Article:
What are React Hooks?

React hooks are a type of functions that allows the users to hook into react state and life-cycle features from function components. React provides built-in hooks like useState, useEffect, useReducer, useRef, useCallback, useContext, useMemo and wecan also create you own custom hooks.

React hooks are available from react version of 16.8. Before the introduction of hooks, state can be maintained only in class component not in functional component, after the introduction of hooks, state can be maintained in functional component too.

The idea of using hooks makes it possible to create full-fledged functional components, while using all the React features. This allows us to make everything easier, unlike classes.

The main problems which were solved by release of hooks in React 16.8:

  • Wrapper ****Hell
  • Classes
  • Side effect

In ReactJS, the most difficult thing is to reuse logic in stateful components. Before the appearance of React hooks, there was no way to reuse the logic of behavior to the component, for example, to connect it to the store.

The following examples make it clear that why hooks are useful.

Using Classes :

import React, { Component } from 'react';

class App extends Component {
  constuctor(props) {
    super(props);    
    this.state = {
      isButtonClicked: false,
    }    
    this.handleClick = this.handleClick.bind(this);
  }
  handleClick() {
    this.setState((prevState) => ({
      isButtonClicked: !prevState.isButtonClicked,
    }));
  }

Using Hooks :

import React, { useState } from 'react';

const App = () => {
  const [isButtonClicked, setIsButtonClickedStatus] = useState(false);

  return (
    <button
      onClick={() => setIsButtonClickedStatus(!isButtonClicked)}
    >
      {isButtonClicked ? 'Clicked' : 'Click me, please'}
    </button>
  );
};

From this we can understand that hooks work similarly to such concept like state.

Rules of Using React Hooks

Hooks are just JavaScript functions, but they require two specific rules:

  • Hooks should be performed at the very top of the function hierarchy which means that the users should not call hooks in conditions and loops, otherwise the reaction cannot guarantee the execution order of hooks.
  • We should call hooks only in React functions or functional components or call hooks from custom hooks.

Advantages of React Hooks

As we have already seen, React Hooks makes our life easier in a lot of ways as stated below:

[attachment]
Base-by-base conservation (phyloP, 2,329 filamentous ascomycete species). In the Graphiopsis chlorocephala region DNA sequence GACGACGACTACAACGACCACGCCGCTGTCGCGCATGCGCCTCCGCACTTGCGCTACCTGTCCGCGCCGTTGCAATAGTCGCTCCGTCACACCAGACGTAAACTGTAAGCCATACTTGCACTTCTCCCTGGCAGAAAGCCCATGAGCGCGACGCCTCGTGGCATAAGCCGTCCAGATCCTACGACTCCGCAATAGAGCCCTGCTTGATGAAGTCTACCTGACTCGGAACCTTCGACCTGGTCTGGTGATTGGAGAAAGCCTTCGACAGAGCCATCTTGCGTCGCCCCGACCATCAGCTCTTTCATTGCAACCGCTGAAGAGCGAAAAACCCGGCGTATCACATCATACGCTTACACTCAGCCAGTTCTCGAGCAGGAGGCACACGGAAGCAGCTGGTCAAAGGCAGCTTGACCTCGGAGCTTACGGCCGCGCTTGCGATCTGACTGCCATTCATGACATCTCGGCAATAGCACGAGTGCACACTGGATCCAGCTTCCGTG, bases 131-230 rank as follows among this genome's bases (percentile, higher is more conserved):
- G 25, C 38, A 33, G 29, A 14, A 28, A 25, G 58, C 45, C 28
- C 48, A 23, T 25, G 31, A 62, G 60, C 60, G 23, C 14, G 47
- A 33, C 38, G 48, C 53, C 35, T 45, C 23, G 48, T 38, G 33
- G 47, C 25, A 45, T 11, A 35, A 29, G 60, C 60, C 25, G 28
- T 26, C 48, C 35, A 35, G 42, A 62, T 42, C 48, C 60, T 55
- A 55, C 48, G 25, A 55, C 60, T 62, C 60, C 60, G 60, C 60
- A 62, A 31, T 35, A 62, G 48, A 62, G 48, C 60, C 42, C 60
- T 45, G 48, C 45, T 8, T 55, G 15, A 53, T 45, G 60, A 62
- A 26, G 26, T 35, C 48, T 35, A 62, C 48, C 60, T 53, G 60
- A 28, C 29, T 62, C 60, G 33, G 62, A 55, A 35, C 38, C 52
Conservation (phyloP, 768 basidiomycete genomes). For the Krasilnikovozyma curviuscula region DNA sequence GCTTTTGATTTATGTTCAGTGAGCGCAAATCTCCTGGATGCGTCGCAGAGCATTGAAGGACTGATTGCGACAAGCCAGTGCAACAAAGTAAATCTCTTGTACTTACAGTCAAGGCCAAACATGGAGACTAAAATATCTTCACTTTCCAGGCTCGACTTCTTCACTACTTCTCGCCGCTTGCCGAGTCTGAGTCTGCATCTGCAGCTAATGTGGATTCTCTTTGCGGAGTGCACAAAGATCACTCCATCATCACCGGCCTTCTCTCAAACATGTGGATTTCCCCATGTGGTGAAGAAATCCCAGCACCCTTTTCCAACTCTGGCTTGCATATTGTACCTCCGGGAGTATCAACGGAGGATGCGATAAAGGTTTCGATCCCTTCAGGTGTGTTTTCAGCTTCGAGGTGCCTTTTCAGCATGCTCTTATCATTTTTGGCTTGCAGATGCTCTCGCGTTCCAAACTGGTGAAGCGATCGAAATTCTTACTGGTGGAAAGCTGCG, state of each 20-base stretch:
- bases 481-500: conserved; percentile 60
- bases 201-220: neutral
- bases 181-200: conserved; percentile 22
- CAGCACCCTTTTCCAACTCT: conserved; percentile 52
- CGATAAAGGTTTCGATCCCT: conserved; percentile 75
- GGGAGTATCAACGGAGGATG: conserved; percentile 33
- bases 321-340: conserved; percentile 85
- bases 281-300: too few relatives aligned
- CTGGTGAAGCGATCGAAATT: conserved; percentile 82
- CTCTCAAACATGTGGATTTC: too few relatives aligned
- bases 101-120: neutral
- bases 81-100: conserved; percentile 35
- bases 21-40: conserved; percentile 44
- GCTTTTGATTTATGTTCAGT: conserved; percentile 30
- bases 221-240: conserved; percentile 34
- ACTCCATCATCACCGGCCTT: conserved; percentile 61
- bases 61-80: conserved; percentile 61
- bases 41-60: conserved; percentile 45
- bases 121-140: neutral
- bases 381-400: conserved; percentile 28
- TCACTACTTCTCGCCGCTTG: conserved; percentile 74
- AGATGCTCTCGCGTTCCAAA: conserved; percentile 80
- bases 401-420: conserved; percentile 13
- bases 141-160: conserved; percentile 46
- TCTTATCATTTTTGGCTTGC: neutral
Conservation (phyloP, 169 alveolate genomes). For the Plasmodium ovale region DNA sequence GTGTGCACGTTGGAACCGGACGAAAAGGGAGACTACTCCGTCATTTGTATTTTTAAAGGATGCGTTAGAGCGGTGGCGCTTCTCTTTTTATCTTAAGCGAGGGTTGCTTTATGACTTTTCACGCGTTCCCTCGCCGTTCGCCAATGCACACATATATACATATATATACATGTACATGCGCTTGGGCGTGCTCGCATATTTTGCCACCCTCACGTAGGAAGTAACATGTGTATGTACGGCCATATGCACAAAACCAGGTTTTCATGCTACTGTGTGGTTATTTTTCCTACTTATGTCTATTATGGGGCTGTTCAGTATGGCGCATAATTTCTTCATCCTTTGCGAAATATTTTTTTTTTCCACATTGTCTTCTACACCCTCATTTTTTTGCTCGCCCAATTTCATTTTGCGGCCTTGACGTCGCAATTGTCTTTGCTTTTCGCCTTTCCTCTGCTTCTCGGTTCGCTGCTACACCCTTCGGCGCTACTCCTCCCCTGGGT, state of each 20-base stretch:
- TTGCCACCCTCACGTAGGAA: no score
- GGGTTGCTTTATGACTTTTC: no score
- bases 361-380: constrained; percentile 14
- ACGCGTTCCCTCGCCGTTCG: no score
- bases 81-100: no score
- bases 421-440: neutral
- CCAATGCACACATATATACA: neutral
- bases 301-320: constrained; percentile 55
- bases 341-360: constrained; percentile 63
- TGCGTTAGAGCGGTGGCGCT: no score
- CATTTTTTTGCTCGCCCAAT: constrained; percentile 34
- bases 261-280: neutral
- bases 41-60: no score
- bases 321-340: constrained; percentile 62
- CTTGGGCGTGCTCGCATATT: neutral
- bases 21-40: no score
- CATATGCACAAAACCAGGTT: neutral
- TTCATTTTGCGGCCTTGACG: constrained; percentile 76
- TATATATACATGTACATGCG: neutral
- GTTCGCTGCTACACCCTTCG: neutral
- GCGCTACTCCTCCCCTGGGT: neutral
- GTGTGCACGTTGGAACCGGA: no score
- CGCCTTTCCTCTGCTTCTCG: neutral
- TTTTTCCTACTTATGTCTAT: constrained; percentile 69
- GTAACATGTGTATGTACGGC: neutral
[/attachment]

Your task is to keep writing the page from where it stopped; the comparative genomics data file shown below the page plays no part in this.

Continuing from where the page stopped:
Improving Readability of Component Tree

The "useContext" hook has been a blessing for greatly improving the readability of JSX as it allows context values to be read outside of JSX. This was also previously possible in class components by using the static "contextType" property but is even cleaner with "useContext".

Aside from the code being easier to read it is also much easier to read the component tree in the React dev tools when debugging. The value of this really adds up for components which previously used multiple nested contexts.

Encapsulating Side Effects

With class components the setup and teardown of side effects was split across multiple lifecycle methods like, the event listeners could be added in "componentDidMount" and later removed in "componentWillUnmount". If any component has multiple side effects this could lead to less readable code with related logic split across several incohesive lifecycle methods.

But the "useEffect" solves this problem by handling both the setup and teardown of side effects. It does so by allowing the effect function to return a function to teardown the effect. It is evident from the below example:

useEffect(() => {
  window.addEventListener("resize", resizeHandler);

  return () => window.removeEventListener("resize", resizeHandler);
}, []);

Composable and Reusable Logic

Custom hooks are considerably a great mechanism for sharing logic across various components. A custom hook is simply a function which uses one or more React hooks and it can be called within a functional component, just like a standard hook.

A nice example is a custom hook for tracking the result of a media query and returning this state to the component. It demonstrates how hooks can be combined. It uses "useEffect" to set up an event listener to track changes in whether a media query is matched or not. It also uses "useState" to store this state and return the result to the calling component.

function useMatchMedia(mediaQuery) {
  const [matches, setMatches] = useState(window.matchMedia(mediaQuery).matches);
  useEffect(() => {
    const updateMatches = event => {
      setMatches(event.matches);
    };
    const mediaQueryList = window.matchMedia(mediaQuery);
    setMatches(mediaQueryList.matches);
    mediaQueryList.addListener(updateMatches);
    return () => mediaQueryList.removeListener(updateMatches);
  }, [mediaQuery]);

  return matches;
}

Summary

  • In this article we explored the concepts of React Hooks which allows the users to hook into react state and life-cycle features from function components.
  • We learnt how classes and hooks are different with suitable examples.
  • We understood the various advantages of working with React Hooks like improving readability of the component tree, encapsulating side effects and providing composable and reusable logic.